2015-04-01

    In recent years, there has been an increased interest in recording high-quality electromyographic signals from within the sockets of lower-limb amputees. However, successful recording presents major challenges to both researchers and clinicians. This article details and compares four prototypical integrated socket-sensor designs used to record electromyographic signals from within the sockets of transfemoral amputees. Four prototypical socket-sensor configurations were constructed and tested on a single transfemoral amputee asked to perform sitting/standing, stair ascent/descent, and level ground walking. The number of large-amplitude motion artifacts generated using each prototype was quantified, the amount of skin irritation documented, and the comfort level of each assembly subjectively assessed by the amputee subject. Of the four configurations tested, the combination of a suction socket with integrated wireless surface electrodes generated the lowest number of large-amplitude motion artifacts, the least visible skin irritation, and was judged to be most comfortable by the amputee subject. The collection of high-quality electromyographic signals from an amputee's residual limb while maximizing patient comfort holds substantial potential to enhance neuromuscular clinical assessment and as a method of intuitive control of powered lower-limb prostheses. © The International Society for Prosthetics and Orthotics 2014.

  15. Optimal Elbow Angle for Extracting sEMG Signals During Fatiguing Dynamic Contraction

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    Mohamed R. Al-Mulla

    2015-09-01

    Full Text Available Surface electromyographic (sEMG activity of the biceps muscle was recorded from 13 subjects. Data was recorded while subjects performed dynamic contraction until fatigue and the signals were segmented into two parts (Non-Fatigue and Fatigue. An evolutionary algorithm was used to determine the elbow angles that best separate (using Davies-Bouldin Index, DBI both Non-Fatigue and Fatigue segments of the sEMG signal. Establishing the optimal elbow angle for feature extraction used in the evolutionary process was based on 70% of the conducted sEMG trials. After completing 26 independent evolution runs, the best run containing the optimal elbow angles for separation (Non-Fatigue and Fatigue was selected and then tested on the remaining 30% of the data to measure the classification performance. Testing the performance of the optimal angle was undertaken on nine features extracted from each of the two classes (Non-Fatigue and Fatigue to quantify the performance. Results showed that the optimal elbow angles can be used for fatigue classification, showing 87.90% highest correct classification for one of the features and on average of all eight features (including worst performing features giving 78.45%.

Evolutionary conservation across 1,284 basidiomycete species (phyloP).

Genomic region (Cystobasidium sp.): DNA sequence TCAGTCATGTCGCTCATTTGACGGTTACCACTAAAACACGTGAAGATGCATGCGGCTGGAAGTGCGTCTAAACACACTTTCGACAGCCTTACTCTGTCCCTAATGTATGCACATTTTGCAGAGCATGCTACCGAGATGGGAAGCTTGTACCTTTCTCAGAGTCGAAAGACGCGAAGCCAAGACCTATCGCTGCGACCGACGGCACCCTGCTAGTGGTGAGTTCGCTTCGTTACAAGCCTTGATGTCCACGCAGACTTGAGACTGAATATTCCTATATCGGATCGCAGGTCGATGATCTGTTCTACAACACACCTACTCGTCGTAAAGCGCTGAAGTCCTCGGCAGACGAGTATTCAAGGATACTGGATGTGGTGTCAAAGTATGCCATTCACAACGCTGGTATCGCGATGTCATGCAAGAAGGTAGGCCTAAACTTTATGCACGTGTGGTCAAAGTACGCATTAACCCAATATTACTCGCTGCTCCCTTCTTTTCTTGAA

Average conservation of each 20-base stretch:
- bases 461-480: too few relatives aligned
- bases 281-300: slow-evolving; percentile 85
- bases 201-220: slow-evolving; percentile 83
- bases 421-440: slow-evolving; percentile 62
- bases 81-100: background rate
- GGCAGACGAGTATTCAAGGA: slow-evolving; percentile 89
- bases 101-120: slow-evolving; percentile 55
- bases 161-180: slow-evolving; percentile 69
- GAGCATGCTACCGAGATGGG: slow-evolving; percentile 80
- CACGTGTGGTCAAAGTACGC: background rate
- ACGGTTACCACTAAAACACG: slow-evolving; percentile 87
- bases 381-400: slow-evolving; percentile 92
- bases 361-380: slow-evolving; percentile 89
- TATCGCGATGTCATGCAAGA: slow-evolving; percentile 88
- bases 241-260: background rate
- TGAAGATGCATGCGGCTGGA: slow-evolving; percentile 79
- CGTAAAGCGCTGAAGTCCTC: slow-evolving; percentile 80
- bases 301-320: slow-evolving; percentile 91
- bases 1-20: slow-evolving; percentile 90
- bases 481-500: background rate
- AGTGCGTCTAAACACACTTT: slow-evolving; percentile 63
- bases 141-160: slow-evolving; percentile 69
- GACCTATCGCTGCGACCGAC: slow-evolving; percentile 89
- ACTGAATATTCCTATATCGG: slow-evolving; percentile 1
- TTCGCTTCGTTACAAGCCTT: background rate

16. The Activity of Surface Electromyographic Signal of Selected Muscles during Classic Rehabilitation Exercise

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    Jinzhuang Xiao

    2016-01-01

    Full Text Available Objectives. Prone bridge, unilateral bridge, supine bridge, and bird-dog are classic rehabilitation exercises, which have been advocated as effective ways to improve core stability among healthy individuals and patients with low back pain. The aim of this study was to investigate the activity of seven selected muscles during rehabilitation exercises through the signal of surface electromyographic. Approaches. We measured the surface electromyographic signals of four lower limb muscles, two abdominal muscles, and one back muscle during rehabilitation exercises of 30 healthy students and then analyzed its activity level using the median frequency method. Results. Different levels of muscle activity during the four rehabilitation exercises were observed. The prone bridge and unilateral bridge caused the greatest muscle fatigue; however, the supine bridge generated the lowest muscle activity. There was no significant difference (P>0.05 between left and right body side muscles in the median frequency slope during the four rehabilitation exercises of seven muscles. Conclusions. The prone bridge can affect the low back and lower limb muscles of most people. The unilateral bridge was found to stimulate muscles much more active than the supine bridge. The bird-dog does not cause much fatigue to muscles but can make most selected muscles active.

  17. Surface Electromyographic Sensor for Human Motion Estimation Based on Arm Wrestling Robot

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    Zhen GAO

    2010-06-01

    Full Text Available In this paper, the surface electromyographic (EMG sensor is developed to acquire the EMG signals from the upper limb when the participants compete with the arm wrestling robot (AWR which is fabricated to play arm wrestling game with human on a table with pegs for entertainment and human motion modeling of upper limbs muscle. As the EMG signal is a measurement of the anatomical and physiological characteristic of the specific muscle, the macroscopical movement patterns of the human body can be classified and recognized. The high-frequency noises are eliminated effectively and the characteristics of EMG signals can be extracted through wavelet packet transformation. Auto-regressive model of EMG is conducted to effectively simulate the stochastic time sequences with a series of auto-regressive coefficients. The win/lose pattern is recognized by neural network based on extracted characteristics of surface EMG signal.